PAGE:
Tracking innovation in intelligent transportation systems
Intelligent transportation systems (ITS) are all around us: they let us know when the next bus will reach our bus stop, help monitor and manage road traffic and make air travel safer. But how does innovation work at this complex intersection between the transport and the ICT industries? The T-TRANS project found answers and laid the foundations for a European ITS innovation network.
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ITS, the implementation of information and communication technology (ICT) in the transport domain, aims to make transport more efficient, clean, safe, seamless and – last but not least – cost-effective. ITS also offers extensive opportunities for the development of business and innovation ideas. Yet many new developments which should in theory fly off the shelves do not take off.
To better understand how innovation in ITS works and to help overcome barriers which hamper market introduction, the EU-funded T-TRANS project sought information on innovation mechanisms in the ITS domain, encouraging and facilitating accelerated market deployment for related innovative products and services. To achieve this, the project partners analysed the current situation and activity in the ITS area, including the key factors influencing the innovation chain, in four specific case studies.
The studies addressed four distinct areas of application: the smart grid for intelligent control systems for battery and network management (especially for electric cars), revenue management for freight transport, the revolution of intermodal transport units, and the development of more efficient technologies for the European rail network.
T-TRANS devoted initial efforts to developing an ITS technology map that would identify and describe all major technologies and applications involved in each of the case studies. Then the project designed a growth path for the period 2014 to 2020 for the different technological areas and applications involved, determining technology trends, market vision, critical variables, technology alternatives and gaps for each of the case studies.
In essence, T-TRANS elucidated critical aspects of the innovation process, and ultimately proposed a strategy for the commercialisation of a number of applications derived from the case studies.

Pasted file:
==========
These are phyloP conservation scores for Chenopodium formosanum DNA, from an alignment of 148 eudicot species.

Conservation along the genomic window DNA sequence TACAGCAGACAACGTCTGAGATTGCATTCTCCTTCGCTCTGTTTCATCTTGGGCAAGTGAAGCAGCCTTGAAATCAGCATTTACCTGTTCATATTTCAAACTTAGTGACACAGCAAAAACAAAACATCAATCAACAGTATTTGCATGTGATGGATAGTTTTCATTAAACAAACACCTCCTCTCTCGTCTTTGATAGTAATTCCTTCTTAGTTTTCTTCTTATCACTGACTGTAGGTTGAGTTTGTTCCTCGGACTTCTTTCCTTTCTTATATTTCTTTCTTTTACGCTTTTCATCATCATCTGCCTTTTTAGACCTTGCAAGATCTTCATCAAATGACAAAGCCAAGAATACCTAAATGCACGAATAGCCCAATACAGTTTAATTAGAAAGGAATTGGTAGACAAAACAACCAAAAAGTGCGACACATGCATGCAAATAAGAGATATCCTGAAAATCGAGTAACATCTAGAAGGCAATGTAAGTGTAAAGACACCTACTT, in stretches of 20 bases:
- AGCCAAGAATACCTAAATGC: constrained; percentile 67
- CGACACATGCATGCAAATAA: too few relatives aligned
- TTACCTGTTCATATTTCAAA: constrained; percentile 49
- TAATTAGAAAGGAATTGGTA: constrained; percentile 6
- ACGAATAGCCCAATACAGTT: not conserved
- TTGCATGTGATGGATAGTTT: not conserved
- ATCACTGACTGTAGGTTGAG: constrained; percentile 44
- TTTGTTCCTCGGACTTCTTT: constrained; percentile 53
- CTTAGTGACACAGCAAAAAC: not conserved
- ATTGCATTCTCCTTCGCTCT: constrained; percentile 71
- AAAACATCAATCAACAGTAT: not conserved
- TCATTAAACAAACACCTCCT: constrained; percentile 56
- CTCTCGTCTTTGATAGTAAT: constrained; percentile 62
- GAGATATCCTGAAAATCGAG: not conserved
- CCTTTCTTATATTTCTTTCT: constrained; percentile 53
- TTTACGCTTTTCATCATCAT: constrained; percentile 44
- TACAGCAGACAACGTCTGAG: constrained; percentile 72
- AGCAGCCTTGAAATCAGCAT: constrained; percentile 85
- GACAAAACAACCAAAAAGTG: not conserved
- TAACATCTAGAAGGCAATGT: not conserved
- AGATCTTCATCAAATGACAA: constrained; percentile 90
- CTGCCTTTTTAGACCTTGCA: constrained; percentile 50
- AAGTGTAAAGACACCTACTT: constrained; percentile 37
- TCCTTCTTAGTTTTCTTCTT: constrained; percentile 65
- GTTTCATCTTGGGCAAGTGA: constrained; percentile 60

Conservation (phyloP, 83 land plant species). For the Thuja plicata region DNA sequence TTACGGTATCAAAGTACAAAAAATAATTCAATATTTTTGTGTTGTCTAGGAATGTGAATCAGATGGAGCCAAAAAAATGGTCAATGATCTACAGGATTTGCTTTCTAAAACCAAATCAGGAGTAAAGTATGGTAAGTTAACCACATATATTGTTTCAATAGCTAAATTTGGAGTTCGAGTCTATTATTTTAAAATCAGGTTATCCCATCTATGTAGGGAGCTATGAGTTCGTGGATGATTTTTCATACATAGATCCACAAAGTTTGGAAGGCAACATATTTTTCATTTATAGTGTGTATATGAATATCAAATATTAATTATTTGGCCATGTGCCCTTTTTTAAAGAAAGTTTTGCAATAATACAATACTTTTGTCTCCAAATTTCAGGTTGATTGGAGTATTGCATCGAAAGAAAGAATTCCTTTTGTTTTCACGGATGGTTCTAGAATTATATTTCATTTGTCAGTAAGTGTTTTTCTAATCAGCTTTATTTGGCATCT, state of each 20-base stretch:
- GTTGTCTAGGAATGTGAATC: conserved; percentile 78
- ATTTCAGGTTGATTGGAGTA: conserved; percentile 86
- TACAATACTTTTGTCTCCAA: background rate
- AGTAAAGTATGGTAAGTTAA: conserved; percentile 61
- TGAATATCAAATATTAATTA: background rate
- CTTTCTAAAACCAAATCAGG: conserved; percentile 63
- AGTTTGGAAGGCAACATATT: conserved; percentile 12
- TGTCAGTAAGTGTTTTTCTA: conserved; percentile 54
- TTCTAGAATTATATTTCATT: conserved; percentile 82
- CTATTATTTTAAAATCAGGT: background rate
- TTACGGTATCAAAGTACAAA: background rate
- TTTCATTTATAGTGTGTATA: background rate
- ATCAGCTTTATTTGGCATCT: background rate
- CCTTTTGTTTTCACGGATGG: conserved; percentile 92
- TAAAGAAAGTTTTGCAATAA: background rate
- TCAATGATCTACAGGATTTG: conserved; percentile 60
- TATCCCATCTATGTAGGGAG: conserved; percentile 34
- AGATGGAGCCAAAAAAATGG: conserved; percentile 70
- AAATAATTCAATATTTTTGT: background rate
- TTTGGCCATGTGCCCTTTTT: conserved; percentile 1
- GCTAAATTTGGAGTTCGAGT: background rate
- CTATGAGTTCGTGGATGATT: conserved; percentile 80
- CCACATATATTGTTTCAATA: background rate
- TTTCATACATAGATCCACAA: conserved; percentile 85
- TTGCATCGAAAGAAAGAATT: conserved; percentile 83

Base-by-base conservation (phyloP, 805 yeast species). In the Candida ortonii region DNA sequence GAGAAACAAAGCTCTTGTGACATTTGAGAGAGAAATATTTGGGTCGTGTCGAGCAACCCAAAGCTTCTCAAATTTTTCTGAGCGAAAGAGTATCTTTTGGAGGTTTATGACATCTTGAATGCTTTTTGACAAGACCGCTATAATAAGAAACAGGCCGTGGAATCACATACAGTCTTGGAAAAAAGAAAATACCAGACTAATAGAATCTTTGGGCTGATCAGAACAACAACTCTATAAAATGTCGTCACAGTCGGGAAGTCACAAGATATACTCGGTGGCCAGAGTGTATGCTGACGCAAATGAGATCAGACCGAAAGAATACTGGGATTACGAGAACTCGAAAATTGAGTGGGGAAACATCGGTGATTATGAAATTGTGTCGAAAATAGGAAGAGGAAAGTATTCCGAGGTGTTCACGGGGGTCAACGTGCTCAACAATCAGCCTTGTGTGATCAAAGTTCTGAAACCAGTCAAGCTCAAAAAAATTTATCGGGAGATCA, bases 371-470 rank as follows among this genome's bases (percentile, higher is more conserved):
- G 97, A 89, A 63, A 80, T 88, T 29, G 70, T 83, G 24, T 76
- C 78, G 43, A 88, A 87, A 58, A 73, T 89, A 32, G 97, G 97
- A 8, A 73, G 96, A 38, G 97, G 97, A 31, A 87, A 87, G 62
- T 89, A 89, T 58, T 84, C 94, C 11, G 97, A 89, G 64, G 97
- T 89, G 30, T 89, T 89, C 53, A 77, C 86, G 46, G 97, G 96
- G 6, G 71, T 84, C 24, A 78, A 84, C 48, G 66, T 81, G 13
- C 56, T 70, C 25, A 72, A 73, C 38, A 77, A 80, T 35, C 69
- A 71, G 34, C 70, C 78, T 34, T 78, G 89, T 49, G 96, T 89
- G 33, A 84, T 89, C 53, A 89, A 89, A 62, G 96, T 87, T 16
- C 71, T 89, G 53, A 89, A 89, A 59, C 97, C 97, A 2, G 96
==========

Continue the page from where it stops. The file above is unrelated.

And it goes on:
“It was of utmost relevance to understand the environment in which ITS innovations take place, and to identify the relationships between the critical actors in the diverse innovation chains, to be able to propose a robust set of guidelines for market commercialisation,” explains project coordinator Xavier Leal of the Autonomous University of Barcelona. “We had to consider all the components necessary to maximise economic benefits and minimise the risks and investments needed to successfully deploy new applications in this particular domain.”
Demand for a truly collaborative environment
One of the project’s major successes was effective stakeholder involvement. “The relevance and impact of T-TRANS lay in achieving a level of stakeholder interaction which helped the consortium partners grasp the complexities of the innovation chains at case study and application levels,” Leal points out. “Although there are various support structures and associations in the ITS field operating across the EU, T-TRANS needed to find its own level of interaction with stakeholders, taking into account the wide range and complexity of the ITS applications involved.”
T-TRANS defined and designed an ITS innovation network, based on the assumption that multi- disciplinary collaboration and user involvement are increasingly important to implementing creative ideas successfully, and to bringing innovation to the market and to society at large.
The T-TRANS network is based on the concept of Communities of Interest to Market (CIMs) in pre-selected regions of Spain, Greece and Latvia. These are informal networks assembled around a topic of common interest where people can exchange information, obtain answers to questions or problems, and improve understanding of a subject.
A total of 80 organisations were involved in the CIMs on the basis of which T-TRANS then formulated how a potential future innovation network should be shaped. “Participants agreed that it should be an open innovation network,” says Leal. “Our idea was to focus on establishing a proper collaborative environment, in which participants would interact extensively regarding a specific topic of interest in the area of ITS. In essence, CIMs bring together individuals from different cultures and disciplines, and the major unifying feature is the common goal of solving a specific problem.”
Setting up such a European ITS innovation network was beyond the scope of the project, but T-TRANS laid the groundwork. Now the hope is that someone will bring the idea to life to offer researchers and practitioners a powerful tool to take advantage of the innovation potentials of ITS.